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Militant Islam Monitor > Articles > Moorish Science Temple of America follows CAIR's lead and tries to distance themselves from Miami terror plotters

Moorish Science Temple of America follows CAIR's lead and tries to distance themselves from Miami terror plotters

June 30, 2006

MIM: Post Islamist Stress Syndrome:

The Moorish Science Temple of America and CAIR doth protest too much.CAIR's claim that the plotter had have nothing to do with Muslims. Now the MST of A which has been the stepping stone for terrorists - such as former member Clement Rodney Hampton El, aka Dr.Rashid, who was jailed in the thwarted "Day of terror plot ",ex Jihad fighter, and an associate of Sheik Abdul Omar Rahman,claims the terrorists who said they were part of the have nothing to do with them.

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Religious group denies link to alleged terrorist plotters
By Angela Rozas and Margaret Ramirez, Tribune staff reporters:

The South Florida Sun-Sentinel contributed to this report June 28, 2006 Chicago Tribune

http://www.chicagotribune.com/news/nationworld/chi-0606280134jun28,1,3751614.stor

The seven men charged with plotting to blow up the Sears Tower were not members of the Moorish Science Temple of America Inc., leaders of two of the movement's temples said Tuesday. Family members of one of the seven alleged plotters, Stanley Grant Phanor, said Friday that he had been studying the religious movement with the other men in a Miami warehouse. But leaders of the movement sought this week to distance themselves from the men, saying none was a member and the organization doesn't condone terrorist acts. Authorities have said the men were planning an "Islamic jihad" and pledged allegiance to Al Qaeda but never got beyond the planning stages. "If anybody is involved in any terrorism, anything that is against our purpose, if they say they're with us, they're not," said Sister Susan Russell Dunbar-Bey, press secretary of the Moorish Science Temple of America Inc. in Hyattsville, Md.

A second temple in Chicago, which Dunbar-Bey said is not directly affiliated with her organization's grand body, also disavowed the group. "America should know and understand that [alleged plotter] Narseal Batiste and his co-defendants are not members of the Moorish Science Temple of America and have never been considered such," Sheik Clifford Jackson-Bey of the Subordinate Temple Number One in Chicago said in a written statement. Jackson-Bey is not related to Dunbar-Bey. Followers of the movement often take surnames such as "Bey" or "El" to signify Moorish heritage.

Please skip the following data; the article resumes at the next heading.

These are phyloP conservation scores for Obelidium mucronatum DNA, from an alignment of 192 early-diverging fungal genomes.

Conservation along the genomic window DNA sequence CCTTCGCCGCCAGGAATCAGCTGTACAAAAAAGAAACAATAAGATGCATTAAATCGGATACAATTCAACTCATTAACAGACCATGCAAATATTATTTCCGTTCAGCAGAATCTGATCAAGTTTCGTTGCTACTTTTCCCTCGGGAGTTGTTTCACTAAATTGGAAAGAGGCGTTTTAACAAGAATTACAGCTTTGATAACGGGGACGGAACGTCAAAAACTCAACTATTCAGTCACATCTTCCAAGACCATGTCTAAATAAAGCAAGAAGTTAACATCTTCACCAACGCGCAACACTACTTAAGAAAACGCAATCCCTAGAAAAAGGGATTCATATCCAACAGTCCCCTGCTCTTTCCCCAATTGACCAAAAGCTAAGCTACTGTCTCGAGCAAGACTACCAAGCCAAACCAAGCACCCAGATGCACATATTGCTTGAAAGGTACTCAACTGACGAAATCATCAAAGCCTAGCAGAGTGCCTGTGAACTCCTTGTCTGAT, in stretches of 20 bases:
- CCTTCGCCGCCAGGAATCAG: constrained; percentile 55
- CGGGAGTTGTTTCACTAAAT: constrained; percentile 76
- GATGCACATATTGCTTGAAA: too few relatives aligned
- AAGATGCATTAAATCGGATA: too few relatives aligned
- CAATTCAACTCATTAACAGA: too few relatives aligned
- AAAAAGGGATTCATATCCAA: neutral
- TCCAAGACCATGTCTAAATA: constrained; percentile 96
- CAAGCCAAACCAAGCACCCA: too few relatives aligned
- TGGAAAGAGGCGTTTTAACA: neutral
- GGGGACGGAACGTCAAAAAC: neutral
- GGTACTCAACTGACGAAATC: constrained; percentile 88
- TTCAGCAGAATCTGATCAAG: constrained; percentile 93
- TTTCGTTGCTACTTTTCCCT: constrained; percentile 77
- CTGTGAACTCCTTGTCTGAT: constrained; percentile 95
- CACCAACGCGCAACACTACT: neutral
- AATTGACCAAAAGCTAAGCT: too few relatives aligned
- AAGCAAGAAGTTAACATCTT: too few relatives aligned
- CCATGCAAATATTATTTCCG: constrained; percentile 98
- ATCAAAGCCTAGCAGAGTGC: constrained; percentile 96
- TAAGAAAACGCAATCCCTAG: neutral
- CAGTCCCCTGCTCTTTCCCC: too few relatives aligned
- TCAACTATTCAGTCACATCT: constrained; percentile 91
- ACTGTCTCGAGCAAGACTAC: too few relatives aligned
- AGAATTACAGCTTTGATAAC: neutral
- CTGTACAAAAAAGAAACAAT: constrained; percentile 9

Muslim-American leaders denounced the seven men immediately after their arrest and asked the media to not call them Muslims. The Moorish Science Temple of America was founded in 1913 in Newark, N.J., by Timothy Drew, who took the religious name "Prophet Noble Drew Ali." The movement eventually developed a strong base in Chicago, where Ali incorporated the movement in 1928. After Ali's death, the organization underwent a number of splits. Those divisions continue today, with some parts taking the name Moorish Science Temple of America Inc., although they may not be affiliated with the original body.

According to the Concise Encyclopedia of Islam, the Moorish Science Temple helped form the foundation of early Black Muslim ideology. The Moorish Science Temple acknowledges the Muslim prophet Muhammad but also the spiritual authority of Buddha, Confucius and Jesus, whom they believe was black. Followers study prayers and religious instructions from a book called the Holy Koran of the Moorish Science Temple of America, which bears no relation to the Koran of traditional Islam. Dunbar-Bey said members live by many tenets of Islam--including belief in Allah, love, truth, freedom and justice--and call themselves Moslems.

The movement also focuses on self-improvement and freedom of thought, she said. Phanor made his first appearance in Miami federal court Tuesday. He was arrested last week on a probation violation and transferred to federal custody, the U.S. attorney's office said. He is scheduled to return to federal court Friday, along with five co-defendants, for a hearing on whether the men should be detained until trial or released on bond.

arozas@tribune.com maramirez@tribune.com

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